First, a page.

cust[i].showdata();
       }
    }
    Basically, I'm trying to find out why the program is crashing on me and how I can change the methods to reflect the correct data because I believe there is something incorrect about my logic here.

    Any help or assistance would be greatly appreciated. Thanks.

  2. #2
    Frequently Quite Prolix dwks's Avatar
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    Does that compile? I don't see Customer.getdata() anywhere (called from main()). Or did you remove it to make the posting shorter?

  3. #3
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    You should be using the standard C++ string class in <string> instead of C style character arrays. Your crash is because you aren't handling the strings correctly. Your name, address, city and pcode variables point to NULL when you construct a new object, and you never create memory for them.

    If you cannot use the string class because of class requirements, then you need to allocate space for your char* variables, and you also need to disable the copy constructor and copy assignment operator so you don't get mysterious crashes in the future.

  4. #4
    Deo
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    Just a bit of advice.

    - I wouldn't recommend the cout and cin statements inside of your class. This kindof defeats the purpose of a class. For showdata() function this is ok, but for input you should gather that in main() and pass the variables "name" "address" etc. into your addcust() function.

    - In your deposit/withdraw function you are passing in a value called "bal". This has to be passed in and directly added or subtracted from acc_bal.

    - Usually when using pointers in a class it is advisable to create a destructor to free the space when the class variable goes out of scope. Otherwise crashes probably will occur. Perhaps you should try "string" instead of "char *". This would eliminate the need for a destructor.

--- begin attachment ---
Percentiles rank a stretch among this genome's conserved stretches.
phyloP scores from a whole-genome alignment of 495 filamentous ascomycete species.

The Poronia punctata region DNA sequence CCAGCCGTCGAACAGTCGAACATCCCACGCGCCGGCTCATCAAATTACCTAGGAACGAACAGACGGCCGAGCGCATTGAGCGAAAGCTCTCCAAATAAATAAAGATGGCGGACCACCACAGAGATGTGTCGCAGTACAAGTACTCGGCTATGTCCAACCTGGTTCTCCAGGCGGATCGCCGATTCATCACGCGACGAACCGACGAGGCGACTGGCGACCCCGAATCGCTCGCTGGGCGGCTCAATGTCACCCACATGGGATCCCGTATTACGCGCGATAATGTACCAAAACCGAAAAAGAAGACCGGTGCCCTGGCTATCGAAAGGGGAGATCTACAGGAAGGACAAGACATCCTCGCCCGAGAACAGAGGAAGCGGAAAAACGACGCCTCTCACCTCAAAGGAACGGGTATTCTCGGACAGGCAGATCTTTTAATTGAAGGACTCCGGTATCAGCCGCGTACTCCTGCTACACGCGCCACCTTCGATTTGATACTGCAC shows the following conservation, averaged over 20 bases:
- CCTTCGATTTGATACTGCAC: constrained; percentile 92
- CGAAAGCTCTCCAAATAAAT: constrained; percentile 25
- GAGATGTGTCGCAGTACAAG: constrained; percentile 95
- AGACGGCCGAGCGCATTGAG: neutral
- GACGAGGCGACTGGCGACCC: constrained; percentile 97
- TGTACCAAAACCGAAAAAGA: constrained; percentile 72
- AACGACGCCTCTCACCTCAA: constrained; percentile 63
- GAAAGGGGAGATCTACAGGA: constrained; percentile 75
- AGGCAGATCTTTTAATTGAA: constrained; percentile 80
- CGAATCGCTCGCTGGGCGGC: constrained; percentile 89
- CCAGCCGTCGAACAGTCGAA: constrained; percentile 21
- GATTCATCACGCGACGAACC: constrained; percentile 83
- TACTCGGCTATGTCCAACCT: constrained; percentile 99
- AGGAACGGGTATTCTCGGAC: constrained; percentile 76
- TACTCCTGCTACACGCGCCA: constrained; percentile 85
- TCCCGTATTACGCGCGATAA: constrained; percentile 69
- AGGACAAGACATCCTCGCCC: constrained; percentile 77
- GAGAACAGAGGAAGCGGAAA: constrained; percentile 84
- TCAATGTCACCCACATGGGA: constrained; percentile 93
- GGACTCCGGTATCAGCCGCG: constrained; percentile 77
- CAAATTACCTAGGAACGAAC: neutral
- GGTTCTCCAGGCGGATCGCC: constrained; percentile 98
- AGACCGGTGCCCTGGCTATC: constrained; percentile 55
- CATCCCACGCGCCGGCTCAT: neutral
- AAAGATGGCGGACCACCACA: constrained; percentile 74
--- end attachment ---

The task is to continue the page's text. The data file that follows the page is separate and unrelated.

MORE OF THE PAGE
Anyways here is some revised code that you can examine if you want.

    Code:
    #include  <iostream.h> // <iostream> -> <iostream.h>
    // #include  <conio.h> // Include not required.
    // #include  <stdlib.h>	// Include not required.
    
    class Customer 
    {
      private:                         
        char *name;                    
        char *address;
        char *city;
        char *pcode;
        float acc_bal;
    
      public:
        Customer:: Customer() 
        {            
          name = new char[20];	// name = NULL will cause crash.  Need to allocate
          address = new char[25];	// address = NULL will cause crash. Need to allocate.
          city = new char[15];	// city = NULL will cause crash.	Need to allocate
          pcode = new char[10];	// pcode = NULL will cause crash.	Need to allocate.
          acc_bal = 0.00;
        }
    
        Customer::~Customer() 
        {	// IF pointers are used you need a destructor to free memory allocated or else memory leaks.
          delete [] name;
          delete [] address;
    	delete [] city;
    	delete [] pcode;
        }
    
         void addcust() 
        {                          
          cout << "\nEnter your name: ";    cin >> name;
          cout << "\nEnter your address: ";   cin >> address;
          cout << "\nEnter your city: ";      cin >> city;
          cout << "\nEnter your postal code: ";    cin >> pcode;
          cout << "\nEnter current account balance: ";    cin >> acc_bal;
         }
    
        void deposit(/*float bal*/)  // Your function accepts a value that is never used. float bal
        {              
          float dep;
          cout << "\nEnter amount to be deposited: ";    cin >> dep;
          // bal = bal + dep; // Line not needed.
          acc_bal = acc_bal + dep;	// acc_bal = bal does nothing.
         }
    
        void withdraw(/*float bal*/) // Your function accepts a value that is never used. float bal
        {         
          float wdraw;
           cout << "\nEnter amount to be withdrawn: ";    cin >> wdraw;
           // bal = bal - wdraw;	// Line not needed.
           acc_bal = acc_bal - wdraw; // acc_bal = bal does nothing. Change + to -
        }
     
         void showdata() 
        {                  
          cout << "Name: " << name;
          cout << "\nAddress: " << address;
          cout << "\nCity: " << city;
          cout << "\nPostal Code: " << pcode;
          cout << "\nAccount Balance: $" << acc_bal << endl;
        }
    };
    
    int main() 
    {
      Customer cust[10];
      
      //int i;	// Move declaration into for loop.
      
      for (int i = 0; i < 10; i++) 
      {
        cust[i].addcust(); // Change function call to addcust(); getdata() doesn't exist.